The monthly card show at my local firehouse is upcoming this Sunday and, under normal circumstances, your's truly would be in attendance taking full advantage of the many discounted pieces of cardboard joy. But, y'know: new baby, family coming to the house to visit said baby since it's the weekend... yada yada yada, as they say. Hey, no biggie, it comes with the turf.
Lucky for me--and the rest of the card-collecting and card-blogging world--there's a guy named Nick who merrily writes a wondrous blog called Dime Boxes. Well, the planets must be properly aligned because a robust package from Nick arrived in my mailbox just the other day. With such perfect timing, who needs a crummy card show? I got delivery! (Hey, top that, Domino's!)
The above '92 Stadium Club of Doc Gooden is one of the best cards ever (over)produced. It's not only one of Gooden's best-ever cards, it's probably one of the top five greatest TSC cards ever made. Furthermore, it's among the most awesome non-traditional pitcher photos you'll find on a baseball card. In other words, you might say this would make a good business card for Nick!
Pretty fitting, then, that this Doc masterpiece was among the many cards Nick put in the package. Sure, it's a card already in my collection, but that doesn't make it any less impactful or meaningtful. Every time I see it I'm reminded of how unparalleled a card it is in so many ways. That said, I'd happily accept 1,000 more.
Nick's a guy who keeps a pretty regular eye out for some of those lesser-known Mets players lacking from my All-Time Mets checklist. He hit the jackpot with this one. Takashi Kashiwada made his big league debut for the Mets in 1997, becoming the first Japanese-born player to wear the blue and orange. I wasn't even sure they made a card of him, but now I've got one for my collection. Considering TK was probably at the top of my most-wanted Mets list, this is a pretty big deal.
Then there's Carlos Mendoza. Sure the card reads "Tampa Bay Devil Rays" but all I see is a blue jersey top and an orange NY on the batting helmet. Unlike Kashiwada, I don't remember Mendoza's cameo for the '97 Mets. Heck, I didn't even have him on my list of players to get. So this is a most unexpected and happy discovery.
If there was ever a "That's So Mets" moment, Jimmy Piersall may have clinched in back in 1963. This beautiful card captures one of the zaniest moments in Mets and baseball history, and will make a tremendous addition to the ATMP binder.
If you've never seen "Fear Strikes Out," I most definitely recommend checking it out. It paints a pretty vivid picture of a tortured man. Plus, you can't beat the cast (Anthony Perkins, Karl Malden).
Dennis Ribant is one of the many vintage Mets I was missing. And it's a purdy '65 Topps, to boot. Which reminds me, we're only a couple months away from 2014 Heritage which, by the way, celebrates the '65 set. Can't wait!
What a perfect example of the greatness of Topps All-Time Fan Favorites. Grote was the catcher for the '69 World Champs and was one hell of a backstop for a good many years. This card will fit nicely into the ATMP collection.
This card doesn't exactly fit the bill of a card I'd include for the All-Time Mets Project, but what a freakin' great card! Certainly one of the coolest Todd Hundley cards in my collection, and definitely the most unique. As an aside, I liken the Pacific brand to an onion: you keep peeling back the layers and discovering more...layers. Just tremendous!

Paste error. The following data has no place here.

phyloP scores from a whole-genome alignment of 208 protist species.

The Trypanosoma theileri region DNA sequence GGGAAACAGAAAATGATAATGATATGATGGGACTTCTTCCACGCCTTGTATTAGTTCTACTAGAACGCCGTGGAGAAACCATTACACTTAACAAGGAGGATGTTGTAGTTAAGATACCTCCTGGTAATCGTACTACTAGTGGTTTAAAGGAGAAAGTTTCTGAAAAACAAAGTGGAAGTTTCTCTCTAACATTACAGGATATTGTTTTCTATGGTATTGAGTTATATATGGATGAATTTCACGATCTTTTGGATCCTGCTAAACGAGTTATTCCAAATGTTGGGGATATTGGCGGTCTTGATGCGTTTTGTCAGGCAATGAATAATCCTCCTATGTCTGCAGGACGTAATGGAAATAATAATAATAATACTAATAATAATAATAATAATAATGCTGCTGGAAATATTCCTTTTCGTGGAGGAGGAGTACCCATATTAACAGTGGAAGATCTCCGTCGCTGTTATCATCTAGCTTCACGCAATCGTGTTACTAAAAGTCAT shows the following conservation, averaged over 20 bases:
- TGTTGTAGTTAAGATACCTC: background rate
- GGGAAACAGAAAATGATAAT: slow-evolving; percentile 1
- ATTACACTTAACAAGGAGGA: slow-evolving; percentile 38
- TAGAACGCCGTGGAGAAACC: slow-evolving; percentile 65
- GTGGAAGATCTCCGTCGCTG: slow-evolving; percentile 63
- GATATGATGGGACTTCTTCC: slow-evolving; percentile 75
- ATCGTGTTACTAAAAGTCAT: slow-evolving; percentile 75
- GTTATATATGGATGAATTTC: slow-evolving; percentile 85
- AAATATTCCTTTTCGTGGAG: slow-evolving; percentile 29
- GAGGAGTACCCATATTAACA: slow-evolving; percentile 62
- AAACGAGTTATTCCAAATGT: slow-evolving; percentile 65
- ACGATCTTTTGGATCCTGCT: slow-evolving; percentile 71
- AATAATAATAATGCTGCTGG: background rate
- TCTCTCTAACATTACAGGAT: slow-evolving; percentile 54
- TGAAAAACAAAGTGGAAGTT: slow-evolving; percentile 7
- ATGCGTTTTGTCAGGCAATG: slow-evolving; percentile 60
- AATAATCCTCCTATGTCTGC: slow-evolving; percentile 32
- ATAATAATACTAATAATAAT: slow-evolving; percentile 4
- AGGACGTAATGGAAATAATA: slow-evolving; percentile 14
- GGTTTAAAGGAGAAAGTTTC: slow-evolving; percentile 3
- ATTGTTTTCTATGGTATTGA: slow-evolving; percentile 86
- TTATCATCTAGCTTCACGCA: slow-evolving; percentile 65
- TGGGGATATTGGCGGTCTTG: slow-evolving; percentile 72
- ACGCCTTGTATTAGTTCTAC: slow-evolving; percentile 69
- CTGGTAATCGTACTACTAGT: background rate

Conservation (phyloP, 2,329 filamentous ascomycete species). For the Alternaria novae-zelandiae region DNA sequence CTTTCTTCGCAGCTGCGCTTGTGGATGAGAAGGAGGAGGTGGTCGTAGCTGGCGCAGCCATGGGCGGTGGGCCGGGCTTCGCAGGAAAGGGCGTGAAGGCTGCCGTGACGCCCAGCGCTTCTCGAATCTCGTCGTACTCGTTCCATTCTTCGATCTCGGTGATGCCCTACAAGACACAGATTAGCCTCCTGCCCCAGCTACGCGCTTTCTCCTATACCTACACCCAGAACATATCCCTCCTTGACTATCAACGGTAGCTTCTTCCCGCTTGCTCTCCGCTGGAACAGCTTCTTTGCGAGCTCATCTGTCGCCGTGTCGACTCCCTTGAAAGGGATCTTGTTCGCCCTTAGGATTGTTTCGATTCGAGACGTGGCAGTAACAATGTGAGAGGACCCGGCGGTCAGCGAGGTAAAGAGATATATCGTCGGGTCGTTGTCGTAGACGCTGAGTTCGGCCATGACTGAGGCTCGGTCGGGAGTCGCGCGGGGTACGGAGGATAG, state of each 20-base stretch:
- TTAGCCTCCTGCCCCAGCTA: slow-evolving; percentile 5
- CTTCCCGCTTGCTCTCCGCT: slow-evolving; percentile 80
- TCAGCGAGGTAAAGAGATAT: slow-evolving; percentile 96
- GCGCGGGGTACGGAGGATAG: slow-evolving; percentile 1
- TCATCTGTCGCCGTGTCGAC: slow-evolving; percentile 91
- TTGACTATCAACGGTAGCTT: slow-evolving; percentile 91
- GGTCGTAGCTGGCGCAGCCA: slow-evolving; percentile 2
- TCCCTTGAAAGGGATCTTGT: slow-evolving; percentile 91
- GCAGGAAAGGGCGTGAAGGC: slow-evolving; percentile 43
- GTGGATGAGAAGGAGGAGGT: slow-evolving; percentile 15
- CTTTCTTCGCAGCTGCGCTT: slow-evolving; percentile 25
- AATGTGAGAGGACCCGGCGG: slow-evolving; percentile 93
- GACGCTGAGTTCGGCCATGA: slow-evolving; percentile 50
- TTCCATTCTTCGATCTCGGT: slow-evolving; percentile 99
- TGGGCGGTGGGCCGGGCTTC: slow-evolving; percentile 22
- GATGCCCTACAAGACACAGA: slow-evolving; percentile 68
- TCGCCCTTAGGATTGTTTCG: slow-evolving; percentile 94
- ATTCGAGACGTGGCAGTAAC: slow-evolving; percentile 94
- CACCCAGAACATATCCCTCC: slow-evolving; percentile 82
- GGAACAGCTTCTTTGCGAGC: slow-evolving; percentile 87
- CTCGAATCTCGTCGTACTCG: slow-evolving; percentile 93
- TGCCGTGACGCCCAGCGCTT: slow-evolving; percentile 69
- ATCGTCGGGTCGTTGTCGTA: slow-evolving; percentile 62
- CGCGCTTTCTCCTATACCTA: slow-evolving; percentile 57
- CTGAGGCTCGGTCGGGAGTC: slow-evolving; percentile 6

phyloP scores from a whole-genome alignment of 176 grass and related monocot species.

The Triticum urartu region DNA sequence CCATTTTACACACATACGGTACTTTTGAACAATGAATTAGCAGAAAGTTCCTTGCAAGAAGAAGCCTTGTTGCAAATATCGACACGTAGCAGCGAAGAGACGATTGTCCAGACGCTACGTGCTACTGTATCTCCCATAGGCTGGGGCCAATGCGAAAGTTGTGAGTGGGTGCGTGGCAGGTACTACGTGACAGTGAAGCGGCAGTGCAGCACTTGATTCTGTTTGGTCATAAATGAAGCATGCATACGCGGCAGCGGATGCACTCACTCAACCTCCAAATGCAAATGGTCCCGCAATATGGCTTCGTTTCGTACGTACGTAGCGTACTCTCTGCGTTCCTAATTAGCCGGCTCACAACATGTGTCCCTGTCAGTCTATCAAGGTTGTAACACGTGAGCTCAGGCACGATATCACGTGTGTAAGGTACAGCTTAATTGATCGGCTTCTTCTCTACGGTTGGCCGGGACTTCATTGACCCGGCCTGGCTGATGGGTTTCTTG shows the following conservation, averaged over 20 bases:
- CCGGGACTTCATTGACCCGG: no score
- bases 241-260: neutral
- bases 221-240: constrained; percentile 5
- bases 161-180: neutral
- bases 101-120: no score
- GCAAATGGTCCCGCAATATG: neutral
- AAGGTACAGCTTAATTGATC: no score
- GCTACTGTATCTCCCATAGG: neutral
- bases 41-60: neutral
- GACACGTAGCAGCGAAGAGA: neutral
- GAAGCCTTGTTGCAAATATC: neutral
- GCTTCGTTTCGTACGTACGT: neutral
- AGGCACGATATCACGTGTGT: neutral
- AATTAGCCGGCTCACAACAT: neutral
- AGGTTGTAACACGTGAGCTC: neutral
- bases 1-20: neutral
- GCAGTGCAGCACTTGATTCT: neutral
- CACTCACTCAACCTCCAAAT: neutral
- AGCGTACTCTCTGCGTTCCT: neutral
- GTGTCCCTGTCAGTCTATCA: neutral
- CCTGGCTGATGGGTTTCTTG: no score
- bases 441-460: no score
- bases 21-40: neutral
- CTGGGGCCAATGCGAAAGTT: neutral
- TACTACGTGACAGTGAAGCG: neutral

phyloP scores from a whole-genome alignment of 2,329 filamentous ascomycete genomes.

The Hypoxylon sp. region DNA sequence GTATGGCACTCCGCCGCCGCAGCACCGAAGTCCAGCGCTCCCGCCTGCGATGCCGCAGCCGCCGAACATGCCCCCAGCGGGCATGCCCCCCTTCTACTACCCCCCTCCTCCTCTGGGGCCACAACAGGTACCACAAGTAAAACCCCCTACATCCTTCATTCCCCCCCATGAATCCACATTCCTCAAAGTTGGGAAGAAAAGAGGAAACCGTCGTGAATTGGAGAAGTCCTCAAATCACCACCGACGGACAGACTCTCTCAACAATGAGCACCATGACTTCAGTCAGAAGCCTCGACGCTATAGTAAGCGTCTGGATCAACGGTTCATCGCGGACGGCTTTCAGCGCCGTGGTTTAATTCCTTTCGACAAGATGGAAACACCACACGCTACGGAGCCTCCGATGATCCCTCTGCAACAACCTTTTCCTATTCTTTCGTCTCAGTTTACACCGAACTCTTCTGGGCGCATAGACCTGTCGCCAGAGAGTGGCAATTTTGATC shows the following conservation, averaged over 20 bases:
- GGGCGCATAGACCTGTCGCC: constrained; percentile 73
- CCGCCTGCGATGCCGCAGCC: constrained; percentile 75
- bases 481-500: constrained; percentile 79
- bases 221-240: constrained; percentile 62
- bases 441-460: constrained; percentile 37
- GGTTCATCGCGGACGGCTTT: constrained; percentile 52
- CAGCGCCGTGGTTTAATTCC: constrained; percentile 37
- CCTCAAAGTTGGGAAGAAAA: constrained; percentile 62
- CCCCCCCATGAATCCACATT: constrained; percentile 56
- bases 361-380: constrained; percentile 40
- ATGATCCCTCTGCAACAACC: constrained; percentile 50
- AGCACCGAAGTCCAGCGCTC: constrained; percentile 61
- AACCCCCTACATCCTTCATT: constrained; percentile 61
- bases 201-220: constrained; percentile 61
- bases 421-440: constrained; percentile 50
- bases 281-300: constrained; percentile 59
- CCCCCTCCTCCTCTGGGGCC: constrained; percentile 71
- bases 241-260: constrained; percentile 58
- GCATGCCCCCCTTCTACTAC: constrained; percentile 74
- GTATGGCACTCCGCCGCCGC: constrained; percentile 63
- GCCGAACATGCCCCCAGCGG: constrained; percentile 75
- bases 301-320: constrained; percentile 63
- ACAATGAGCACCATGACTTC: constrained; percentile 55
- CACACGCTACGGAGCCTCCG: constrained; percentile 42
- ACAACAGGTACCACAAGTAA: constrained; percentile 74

Get a load of this dominant quad of Seaver cards. George Thomas is greatest Met that God ever created (and probably ever will). By virtue of that, it's my godly duty to grab up as many of his cards as possible.
Boy, does Johnny O wish he had the type of physique that the cartoonist bestowed upon him. It's a Bazooka cartoon and a jersey card?! I love this country! From one Olerud collector to another, I most definitely appreciate this neat card.
Nick and I also share a love of Vald Guerrero cardboard. It was tough to choose a favorite among the bounty he sent me, but the unique pose and the setting (Jack Murphy dugout?) on this Upper Deck MVP card make it a true standout.
The pronounced batting crouch (you prefer booty shot?) of fearsome slugger Albert Belle.
What, you don't like Sammy Sosa? Too bad, I do! Even when he's on a "Vintage" card that is an obvious a shameless rip off of a classic card design from another company.
Oh, you really, really don't like A-Rod? Good; more for me! Did anyone watch 60 Minutes last Sunday? I did, and I think it did more to fortify Rodriguez than hurt him. Granted, I don't think Alex has been without sin, but the case against him is joke.
Anyhow...HEY...speaking of A-Rod, check this out:
It's a super-huge A-Rod card!
What do you mean you can't tell? Take my word for it: it's huuuuge!
Still not sold? Okay...
The green Starquest card is a standard sized trading card.
Told ya so!
Not sure where this larger-than-life StarQuest A-Rod came from, but I'm glad it's in the safe haven of the Kaz household, shielded from the venom of the outside world. Thankfully, Nick also placed it in a huge top loader, the kind probably reserved for photographs. Otherwise, I wouldn't know how to properly protect this guy.
Last but not least, one of my newest favorites:
I sincerely hope EY stays in NY this coming season. He filed for arbitration earlier this week. I think he deserves a starting spot on the Amazins, whether that's playing LF or 2B. He's got game-changing speed and a positive attitude that is contagious. I'm not yet formally collecting his cards, but I'm just about there. Snagging this attractive rookie card is a nice start.
Once again, thanks for coming to the rescue with a dime box home delivery, Nick!